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Thread: eAccelerator Question

  1. #1
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    Question eAccelerator Question

    I was recommended to use eAccelerator to increase the performance of my PHP scripts.

    I would like to ask the hosting gurus if it's good and if it's worth it.

    Some examples of PHP scripts that I use are TGP script, links trade script, OpenX and Piwik. Thank you.

  2. #2
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    It shouldn't be the PHP that is slow. It's more likely the MySQL database queries. If you repair and optimize your databases regularly, install some sort of a caching engine, you should be able to run hundreds of domains making multiple MySQL queries concurrently. Making the need for eAccelerator a moot point. eAccelerator is a band-aid solution at best for deeper seeded issues.

    I run literally hundreds of PHP / MySQL scripts on a single server without any accelerators. I don't have any speed issues. Just make sure you have enough RAM. If your server is choking for RAM, no accelerator of any kind is going to fix that.

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    I do not have any problems with PHP or MySQL. I was recommended eAccelerator to fine tune the server actually.

    From your input, I guess that it is better to replace eAccelerator with APC, a PHP cache engine.

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    Think of it this way..

    eAccelerator caches the compiled versions of your PHP scripts, not the output. Basically, if you have large PHP scripts with many includes etc, and these scripts do not use any caching for the output they generate -- then eAccelerator will decrease the time needed to compile and process these scripts on every request. That is a great thing!

    However, if you are using lets say Wordpress, where there is all kinds of caching done on the actual content. Then you would get much better results from focusing on content caching. Especially with a script like WordPress where minimal files are loaded before the cache is being consulted.

    For traffic tracking you should benefit though since there is no output that can be cached in these scripts, it's just processing of data. Caching the compiled versions on the scripts here can potentially save a lot of resources.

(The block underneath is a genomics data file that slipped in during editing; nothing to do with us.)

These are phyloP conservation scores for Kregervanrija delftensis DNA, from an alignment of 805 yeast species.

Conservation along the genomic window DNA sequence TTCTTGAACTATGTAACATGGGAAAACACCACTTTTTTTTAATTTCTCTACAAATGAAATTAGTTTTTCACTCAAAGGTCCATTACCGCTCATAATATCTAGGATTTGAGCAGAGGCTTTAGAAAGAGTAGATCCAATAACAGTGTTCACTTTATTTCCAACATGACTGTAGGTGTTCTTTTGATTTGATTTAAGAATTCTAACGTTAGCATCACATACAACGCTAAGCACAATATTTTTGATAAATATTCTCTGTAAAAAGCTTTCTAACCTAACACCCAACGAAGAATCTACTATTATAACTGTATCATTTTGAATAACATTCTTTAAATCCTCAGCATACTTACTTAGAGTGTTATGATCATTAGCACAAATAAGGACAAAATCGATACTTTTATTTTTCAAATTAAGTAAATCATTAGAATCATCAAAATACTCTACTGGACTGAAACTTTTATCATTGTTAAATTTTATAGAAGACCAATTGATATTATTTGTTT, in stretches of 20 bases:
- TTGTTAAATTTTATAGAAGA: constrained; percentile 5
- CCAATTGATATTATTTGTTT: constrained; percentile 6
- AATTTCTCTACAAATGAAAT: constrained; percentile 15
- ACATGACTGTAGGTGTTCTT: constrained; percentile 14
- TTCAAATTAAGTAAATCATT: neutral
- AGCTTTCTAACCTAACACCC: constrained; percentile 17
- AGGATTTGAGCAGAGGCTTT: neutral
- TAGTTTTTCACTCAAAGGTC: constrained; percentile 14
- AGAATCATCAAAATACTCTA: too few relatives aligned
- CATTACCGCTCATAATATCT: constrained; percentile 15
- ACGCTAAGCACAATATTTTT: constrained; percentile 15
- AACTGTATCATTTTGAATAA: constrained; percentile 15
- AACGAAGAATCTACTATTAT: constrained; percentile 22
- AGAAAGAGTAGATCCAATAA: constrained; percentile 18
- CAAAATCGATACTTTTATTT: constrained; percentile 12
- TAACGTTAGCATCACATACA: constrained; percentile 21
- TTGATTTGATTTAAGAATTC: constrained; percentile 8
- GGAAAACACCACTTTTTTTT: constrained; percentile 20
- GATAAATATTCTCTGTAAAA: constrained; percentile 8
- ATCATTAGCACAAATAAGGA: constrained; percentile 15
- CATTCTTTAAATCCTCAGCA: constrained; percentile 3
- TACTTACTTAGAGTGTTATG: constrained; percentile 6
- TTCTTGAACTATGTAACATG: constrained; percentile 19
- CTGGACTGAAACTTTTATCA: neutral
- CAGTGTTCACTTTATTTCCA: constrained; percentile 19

“Life should not be a journey to the grave with the intention of arriving safely in a pretty and well preserved body, but rather to skid in broadside in a cloud of smoke, thoroughly used up, totally worn out, and loudly proclaiming “Wow! What a Ride!’” — Hunter S. Thompson

  5. #5
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    Quote Originally Posted by Dario View Post
    Think of it this way..

    eAccelerator caches the compiled versions of your PHP scripts, not the output. Basically, if you have large PHP scripts with many includes etc, and these scripts do not use any caching for the output they generate -- then eAccelerator will decrease the time needed to compile and process these scripts on every request. That is a great thing!

    However, if you are using lets say Wordpress, where there is all kinds of caching done on the actual content. Then you would get much better results from focusing on content caching. Especially with a script like WordPress where minimal files are loaded before the cache is being consulted.

    For traffic tracking you should benefit though since there is no output that can be cached in these scripts, it's just processing of data. Caching the compiled versions on the scripts here can potentially save a lot of resources.
    When you mention traffic tracking, do you mean an analytics software or a traffic trade script? In addition, when you mention includes, do includes in templates count?

    Correct me if I'm wrong, from what I gather of your post, eAccelerator looks like the way to go since I also have a comment and rating script besides OpenX and Piwik. As for TGPX, it simply builds static pages but my pages have multiple PHP includes. Whereas APC is better for a heavily dynamic site like a Wordpress site with plug-ins.

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    give tail! Dario's Avatar
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    Quote Originally Posted by A.J. Angel View Post
    When you mention traffic tracking, do you mean an analytics software or a traffic trade script? In addition, when you mention includes, do includes in templates count?

    Correct me if I'm wrong, from what I gather of your post, eAccelerator looks like the way to go since I also have a comment and rating script besides OpenX and Piwik. As for TGPX, it simply builds static pages but my pages have multiple PHP includes. Whereas APC is better for a heavily dynamic site like a Wordpress site with plug-ins.
    I mean both, any script that does not serve to output content but simply to process data. And yes, template includes (if they are PHP files) would also be faster since the PHP files would not have to be parsed. However, the actual templates would not necessarily be cached, they still have to load from MySQL or wherever you are storing them.

    Basically, eAccelerator is not really a tool to serve content faster. Anything that has to load from MySQL or disk will still remain the same, which is usually the bottleneck when serving content. In the few cases I have used eAccelerator it has been for very high traffic scripts that were putting a lot of load on the CPU.

    And well Wordpress, that's a whole different thread